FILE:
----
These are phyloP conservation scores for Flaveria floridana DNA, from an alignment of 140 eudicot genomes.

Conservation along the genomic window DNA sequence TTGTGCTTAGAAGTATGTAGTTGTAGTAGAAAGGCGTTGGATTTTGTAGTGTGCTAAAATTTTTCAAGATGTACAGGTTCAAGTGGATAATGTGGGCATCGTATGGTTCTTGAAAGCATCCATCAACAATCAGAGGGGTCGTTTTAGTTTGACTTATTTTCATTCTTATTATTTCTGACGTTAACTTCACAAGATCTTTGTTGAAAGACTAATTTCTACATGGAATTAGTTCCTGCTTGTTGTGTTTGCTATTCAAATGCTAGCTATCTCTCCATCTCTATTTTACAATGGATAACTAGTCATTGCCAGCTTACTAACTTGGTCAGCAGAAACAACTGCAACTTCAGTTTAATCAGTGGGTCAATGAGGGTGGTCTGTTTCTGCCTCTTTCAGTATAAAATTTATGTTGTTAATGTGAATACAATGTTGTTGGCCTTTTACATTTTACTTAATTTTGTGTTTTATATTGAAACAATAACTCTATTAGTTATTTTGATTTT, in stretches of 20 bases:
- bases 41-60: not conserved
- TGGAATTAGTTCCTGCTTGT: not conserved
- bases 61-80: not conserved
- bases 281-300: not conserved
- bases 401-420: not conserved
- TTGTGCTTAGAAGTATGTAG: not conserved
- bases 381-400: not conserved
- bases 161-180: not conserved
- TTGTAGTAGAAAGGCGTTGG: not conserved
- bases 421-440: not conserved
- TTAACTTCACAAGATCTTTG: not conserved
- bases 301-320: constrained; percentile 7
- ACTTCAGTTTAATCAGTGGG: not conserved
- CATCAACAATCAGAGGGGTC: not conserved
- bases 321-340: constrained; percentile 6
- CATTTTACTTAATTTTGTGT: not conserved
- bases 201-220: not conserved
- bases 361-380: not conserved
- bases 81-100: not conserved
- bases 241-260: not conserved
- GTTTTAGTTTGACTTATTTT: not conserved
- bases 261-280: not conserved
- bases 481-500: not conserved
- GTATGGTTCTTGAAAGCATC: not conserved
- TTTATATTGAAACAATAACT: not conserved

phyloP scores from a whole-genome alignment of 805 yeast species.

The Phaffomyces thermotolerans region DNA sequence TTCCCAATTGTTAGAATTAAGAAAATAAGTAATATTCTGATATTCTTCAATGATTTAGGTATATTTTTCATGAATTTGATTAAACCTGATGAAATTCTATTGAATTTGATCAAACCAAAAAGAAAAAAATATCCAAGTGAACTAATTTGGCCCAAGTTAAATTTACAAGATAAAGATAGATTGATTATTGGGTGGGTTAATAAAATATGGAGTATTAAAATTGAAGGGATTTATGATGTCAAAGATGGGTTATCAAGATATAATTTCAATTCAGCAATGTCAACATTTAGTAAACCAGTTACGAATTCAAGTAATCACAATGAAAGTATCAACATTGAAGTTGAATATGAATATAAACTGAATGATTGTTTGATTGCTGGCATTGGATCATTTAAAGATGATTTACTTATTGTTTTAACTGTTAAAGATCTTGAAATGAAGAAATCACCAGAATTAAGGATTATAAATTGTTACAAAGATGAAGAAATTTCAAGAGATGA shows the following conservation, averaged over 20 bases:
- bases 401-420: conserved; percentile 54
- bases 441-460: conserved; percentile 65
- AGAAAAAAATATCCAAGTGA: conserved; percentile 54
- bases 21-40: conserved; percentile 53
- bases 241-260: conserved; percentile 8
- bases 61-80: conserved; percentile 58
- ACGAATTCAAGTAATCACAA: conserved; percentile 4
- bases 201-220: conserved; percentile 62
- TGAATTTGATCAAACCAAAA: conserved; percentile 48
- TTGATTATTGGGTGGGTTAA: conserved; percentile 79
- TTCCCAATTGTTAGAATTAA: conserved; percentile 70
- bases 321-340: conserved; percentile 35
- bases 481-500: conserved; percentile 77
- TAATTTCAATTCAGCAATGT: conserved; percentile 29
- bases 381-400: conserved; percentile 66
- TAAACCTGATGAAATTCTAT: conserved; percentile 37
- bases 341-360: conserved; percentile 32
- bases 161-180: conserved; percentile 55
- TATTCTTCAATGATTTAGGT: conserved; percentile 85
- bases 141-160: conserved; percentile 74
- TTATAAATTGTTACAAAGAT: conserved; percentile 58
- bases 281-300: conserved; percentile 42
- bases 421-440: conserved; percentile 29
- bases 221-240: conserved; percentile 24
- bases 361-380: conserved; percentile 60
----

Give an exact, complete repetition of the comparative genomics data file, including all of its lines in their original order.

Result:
These are phyloP conservation scores for Flaveria floridana DNA, from an alignment of 140 eudicot genomes.

Conservation along the genomic window DNA sequence TTGTGCTTAGAAGTATGTAGTTGTAGTAGAAAGGCGTTGGATTTTGTAGTGTGCTAAAATTTTTCAAGATGTACAGGTTCAAGTGGATAATGTGGGCATCGTATGGTTCTTGAAAGCATCCATCAACAATCAGAGGGGTCGTTTTAGTTTGACTTATTTTCATTCTTATTATTTCTGACGTTAACTTCACAAGATCTTTGTTGAAAGACTAATTTCTACATGGAATTAGTTCCTGCTTGTTGTGTTTGCTATTCAAATGCTAGCTATCTCTCCATCTCTATTTTACAATGGATAACTAGTCATTGCCAGCTTACTAACTTGGTCAGCAGAAACAACTGCAACTTCAGTTTAATCAGTGGGTCAATGAGGGTGGTCTGTTTCTGCCTCTTTCAGTATAAAATTTATGTTGTTAATGTGAATACAATGTTGTTGGCCTTTTACATTTTACTTAATTTTGTGTTTTATATTGAAACAATAACTCTATTAGTTATTTTGATTTT, in stretches of 20 bases:
- bases 41-60: not conserved
- TGGAATTAGTTCCTGCTTGT: not conserved
- bases 61-80: not conserved
- bases 281-300: not conserved
- bases 401-420: not conserved
- TTGTGCTTAGAAGTATGTAG: not conserved
- bases 381-400: not conserved
- bases 161-180: not conserved
- TTGTAGTAGAAAGGCGTTGG: not conserved
- bases 421-440: not conserved
- TTAACTTCACAAGATCTTTG: not conserved
- bases 301-320: constrained; percentile 7
- ACTTCAGTTTAATCAGTGGG: not conserved
- CATCAACAATCAGAGGGGTC: not conserved
- bases 321-340: constrained; percentile 6
- CATTTTACTTAATTTTGTGT: not conserved
- bases 201-220: not conserved
- bases 361-380: not conserved
- bases 81-100: not conserved
- bases 241-260: not conserved
- GTTTTAGTTTGACTTATTTT: not conserved
- bases 261-280: not conserved
- bases 481-500: not conserved
- GTATGGTTCTTGAAAGCATC: not conserved
- TTTATATTGAAACAATAACT: not conserved

phyloP scores from a whole-genome alignment of 805 yeast species.

The Phaffomyces thermotolerans region DNA sequence TTCCCAATTGTTAGAATTAAGAAAATAAGTAATATTCTGATATTCTTCAATGATTTAGGTATATTTTTCATGAATTTGATTAAACCTGATGAAATTCTATTGAATTTGATCAAACCAAAAAGAAAAAAATATCCAAGTGAACTAATTTGGCCCAAGTTAAATTTACAAGATAAAGATAGATTGATTATTGGGTGGGTTAATAAAATATGGAGTATTAAAATTGAAGGGATTTATGATGTCAAAGATGGGTTATCAAGATATAATTTCAATTCAGCAATGTCAACATTTAGTAAACCAGTTACGAATTCAAGTAATCACAATGAAAGTATCAACATTGAAGTTGAATATGAATATAAACTGAATGATTGTTTGATTGCTGGCATTGGATCATTTAAAGATGATTTACTTATTGTTTTAACTGTTAAAGATCTTGAAATGAAGAAATCACCAGAATTAAGGATTATAAATTGTTACAAAGATGAAGAAATTTCAAGAGATGA shows the following conservation, averaged over 20 bases:
- bases 401-420: conserved; percentile 54
- bases 441-460: conserved; percentile 65
- AGAAAAAAATATCCAAGTGA: conserved; percentile 54
- bases 21-40: conserved; percentile 53
- bases 241-260: conserved; percentile 8
- bases 61-80: conserved; percentile 58
- ACGAATTCAAGTAATCACAA: conserved; percentile 4
- bases 201-220: conserved; percentile 62
- TGAATTTGATCAAACCAAAA: conserved; percentile 48
- TTGATTATTGGGTGGGTTAA: conserved; percentile 79
- TTCCCAATTGTTAGAATTAA: conserved; percentile 70
- bases 321-340: conserved; percentile 35
- bases 481-500: conserved; percentile 77
- TAATTTCAATTCAGCAATGT: conserved; percentile 29
- bases 381-400: conserved; percentile 66
- TAAACCTGATGAAATTCTAT: conserved; percentile 37
- bases 341-360: conserved; percentile 32
- bases 161-180: conserved; percentile 55
- TATTCTTCAATGATTTAGGT: conserved; percentile 85
- bases 141-160: conserved; percentile 74
- TTATAAATTGTTACAAAGAT: conserved; percentile 58
- bases 281-300: conserved; percentile 42
- bases 421-440: conserved; percentile 29
- bases 221-240: conserved; percentile 24
- bases 361-380: conserved; percentile 60